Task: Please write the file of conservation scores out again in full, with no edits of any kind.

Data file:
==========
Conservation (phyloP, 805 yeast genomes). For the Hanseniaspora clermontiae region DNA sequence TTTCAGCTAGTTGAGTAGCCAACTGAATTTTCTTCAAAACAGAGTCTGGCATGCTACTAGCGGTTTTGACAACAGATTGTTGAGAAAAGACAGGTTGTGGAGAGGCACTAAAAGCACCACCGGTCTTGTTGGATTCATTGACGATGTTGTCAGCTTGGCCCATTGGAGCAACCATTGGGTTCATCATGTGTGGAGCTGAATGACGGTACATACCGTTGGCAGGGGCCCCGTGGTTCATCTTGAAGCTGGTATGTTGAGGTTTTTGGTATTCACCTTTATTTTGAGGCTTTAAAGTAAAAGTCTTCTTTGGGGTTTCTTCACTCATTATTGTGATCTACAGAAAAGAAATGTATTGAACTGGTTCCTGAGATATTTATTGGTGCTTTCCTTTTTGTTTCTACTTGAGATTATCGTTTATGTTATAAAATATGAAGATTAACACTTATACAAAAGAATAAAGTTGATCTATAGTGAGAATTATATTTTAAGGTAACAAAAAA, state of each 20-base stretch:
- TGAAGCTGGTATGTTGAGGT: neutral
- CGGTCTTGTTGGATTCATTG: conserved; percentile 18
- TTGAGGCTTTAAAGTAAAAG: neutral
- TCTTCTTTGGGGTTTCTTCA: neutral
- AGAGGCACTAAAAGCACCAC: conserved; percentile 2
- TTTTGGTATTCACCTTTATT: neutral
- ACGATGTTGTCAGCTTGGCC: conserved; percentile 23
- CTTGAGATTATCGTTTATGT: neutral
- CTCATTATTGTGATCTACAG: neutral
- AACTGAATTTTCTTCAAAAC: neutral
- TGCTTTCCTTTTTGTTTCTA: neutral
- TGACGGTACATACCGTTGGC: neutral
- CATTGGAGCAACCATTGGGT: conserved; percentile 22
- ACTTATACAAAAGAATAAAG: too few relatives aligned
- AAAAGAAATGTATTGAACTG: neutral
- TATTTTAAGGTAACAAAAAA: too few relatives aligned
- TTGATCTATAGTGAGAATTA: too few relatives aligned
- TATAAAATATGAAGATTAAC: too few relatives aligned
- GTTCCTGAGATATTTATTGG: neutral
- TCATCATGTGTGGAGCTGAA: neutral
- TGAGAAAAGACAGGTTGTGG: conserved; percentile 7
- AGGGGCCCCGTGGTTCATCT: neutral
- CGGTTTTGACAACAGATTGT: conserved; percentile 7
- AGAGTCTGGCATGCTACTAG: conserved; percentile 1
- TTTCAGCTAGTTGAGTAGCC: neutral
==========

Conservation (phyloP, 805 yeast genomes). For the Hanseniaspora clermontiae region DNA sequence TTTCAGCTAGTTGAGTAGCCAACTGAATTTTCTTCAAAACAGAGTCTGGCATGCTACTAGCGGTTTTGACAACAGATTGTTGAGAAAAGACAGGTTGTGGAGAGGCACTAAAAGCACCACCGGTCTTGTTGGATTCATTGACGATGTTGTCAGCTTGGCCCATTGGAGCAACCATTGGGTTCATCATGTGTGGAGCTGAATGACGGTACATACCGTTGGCAGGGGCCCCGTGGTTCATCTTGAAGCTGGTATGTTGAGGTTTTTGGTATTCACCTTTATTTTGAGGCTTTAAAGTAAAAGTCTTCTTTGGGGTTTCTTCACTCATTATTGTGATCTACAGAAAAGAAATGTATTGAACTGGTTCCTGAGATATTTATTGGTGCTTTCCTTTTTGTTTCTACTTGAGATTATCGTTTATGTTATAAAATATGAAGATTAACACTTATACAAAAGAATAAAGTTGATCTATAGTGAGAATTATATTTTAAGGTAACAAAAAA, state of each 20-base stretch:
- TGAAGCTGGTATGTTGAGGT: neutral
- CGGTCTTGTTGGATTCATTG: conserved; percentile 18
- TTGAGGCTTTAAAGTAAAAG: neutral
- TCTTCTTTGGGGTTTCTTCA: neutral
- AGAGGCACTAAAAGCACCAC: conserved; percentile 2
- TTTTGGTATTCACCTTTATT: neutral
- ACGATGTTGTCAGCTTGGCC: conserved; percentile 23
- CTTGAGATTATCGTTTATGT: neutral
- CTCATTATTGTGATCTACAG: neutral
- AACTGAATTTTCTTCAAAAC: neutral
- TGCTTTCCTTTTTGTTTCTA: neutral
- TGACGGTACATACCGTTGGC: neutral
- CATTGGAGCAACCATTGGGT: conserved; percentile 22
- ACTTATACAAAAGAATAAAG: too few relatives aligned
- AAAAGAAATGTATTGAACTG: neutral
- TATTTTAAGGTAACAAAAAA: too few relatives aligned
- TTGATCTATAGTGAGAATTA: too few relatives aligned
- TATAAAATATGAAGATTAAC: too few relatives aligned
- GTTCCTGAGATATTTATTGG: neutral
- TCATCATGTGTGGAGCTGAA: neutral
- TGAGAAAAGACAGGTTGTGG: conserved; percentile 7
- AGGGGCCCCGTGGTTCATCT: neutral
- CGGTTTTGACAACAGATTGT: conserved; percentile 7
- AGAGTCTGGCATGCTACTAG: conserved; percentile 1
- TTTCAGCTAGTTGAGTAGCC: neutral